[ dih-leyt ]
/ dɪˈleɪt /
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verb (used with object), de·lat·ed, de·lat·ing.
Chiefly Scot. to inform against; denounce or accuse.
Archaic. to relate; report: to delate an offense.
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“Was” is used for the indicative past tense of “to be,” and “were” is only used for the subjunctive past tense.
Origin of delate
1505–15; <Latin dēlātus (suppletive past participle of dēferre to bring down, report, accuse), equivalent to dē-de- + lā- carry (past participle stem of ferre) + -tus past participle suffix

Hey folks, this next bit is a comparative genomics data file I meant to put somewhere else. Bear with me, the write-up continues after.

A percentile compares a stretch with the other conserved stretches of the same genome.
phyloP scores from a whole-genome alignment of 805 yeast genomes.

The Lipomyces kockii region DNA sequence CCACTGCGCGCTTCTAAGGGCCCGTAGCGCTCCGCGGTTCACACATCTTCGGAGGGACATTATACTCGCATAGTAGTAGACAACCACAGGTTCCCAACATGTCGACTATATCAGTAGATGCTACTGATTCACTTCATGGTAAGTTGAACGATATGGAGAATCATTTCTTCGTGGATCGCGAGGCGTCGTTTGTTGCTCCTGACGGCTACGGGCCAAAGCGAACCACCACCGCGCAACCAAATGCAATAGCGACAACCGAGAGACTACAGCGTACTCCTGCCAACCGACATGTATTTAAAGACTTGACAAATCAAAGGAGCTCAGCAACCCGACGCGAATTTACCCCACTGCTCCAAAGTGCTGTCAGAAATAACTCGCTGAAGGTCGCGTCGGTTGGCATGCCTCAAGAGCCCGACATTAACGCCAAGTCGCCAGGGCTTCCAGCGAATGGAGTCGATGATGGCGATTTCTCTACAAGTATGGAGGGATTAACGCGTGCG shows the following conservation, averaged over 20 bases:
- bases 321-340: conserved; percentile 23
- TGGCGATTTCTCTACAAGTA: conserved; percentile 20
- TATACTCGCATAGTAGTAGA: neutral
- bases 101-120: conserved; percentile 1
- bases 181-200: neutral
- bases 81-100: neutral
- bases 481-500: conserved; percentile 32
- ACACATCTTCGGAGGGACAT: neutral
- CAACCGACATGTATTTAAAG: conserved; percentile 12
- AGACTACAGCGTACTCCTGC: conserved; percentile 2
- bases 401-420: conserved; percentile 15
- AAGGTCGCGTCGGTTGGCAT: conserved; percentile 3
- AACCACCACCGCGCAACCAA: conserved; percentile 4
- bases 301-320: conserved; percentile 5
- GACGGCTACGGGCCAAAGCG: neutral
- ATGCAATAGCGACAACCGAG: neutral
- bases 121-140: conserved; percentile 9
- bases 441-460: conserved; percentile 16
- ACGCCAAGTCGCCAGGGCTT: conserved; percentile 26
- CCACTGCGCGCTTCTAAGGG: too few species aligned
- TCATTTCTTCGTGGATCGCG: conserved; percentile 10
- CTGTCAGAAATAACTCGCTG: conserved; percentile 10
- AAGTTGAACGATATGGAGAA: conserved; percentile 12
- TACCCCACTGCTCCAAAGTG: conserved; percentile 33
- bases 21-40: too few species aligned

OTHER WORDS FROM delatede·la·tion, nounde·la·tor, de·lat·er, noundel·a·to·ri·an [del-uh-tawr-ee-uhn, -tohr-], /ˌdɛl əˈtɔr i ən, -ˈtoʊr-/, adjective
Words nearby delate
Dictionary.com Unabridged Based on the Random House Unabridged Dictionary, © Random House, Inc. 2021
Example sentences from the Web for delate
Elders were ordered by the minister to search the town and “to delate the absentees.”Bygone Church Life in Scotland|Various
Perhaps this party division is necessary to induce each to watch and delate to the people the proceedings of the other.
British Dictionary definitions for delate
/ (dɪˈleɪt) /
(formerly) to bring a charge against; denounce; impeach
rare to report (an offence, etc)
obsolete to make known or public
Derived forms of delatedelation, noundelator, noun
Word Origin for delate
C16: from Latin dēlātus, from dēferre to bring down, report, indict, from de- + ferre to bear
Collins English Dictionary - Complete & Unabridged 2012 Digital Edition © William Collins Sons & Co. Ltd. 1979, 1986 © HarperCollins Publishers 1998, 2000, 2003, 2005, 2006, 2007, 2009, 2012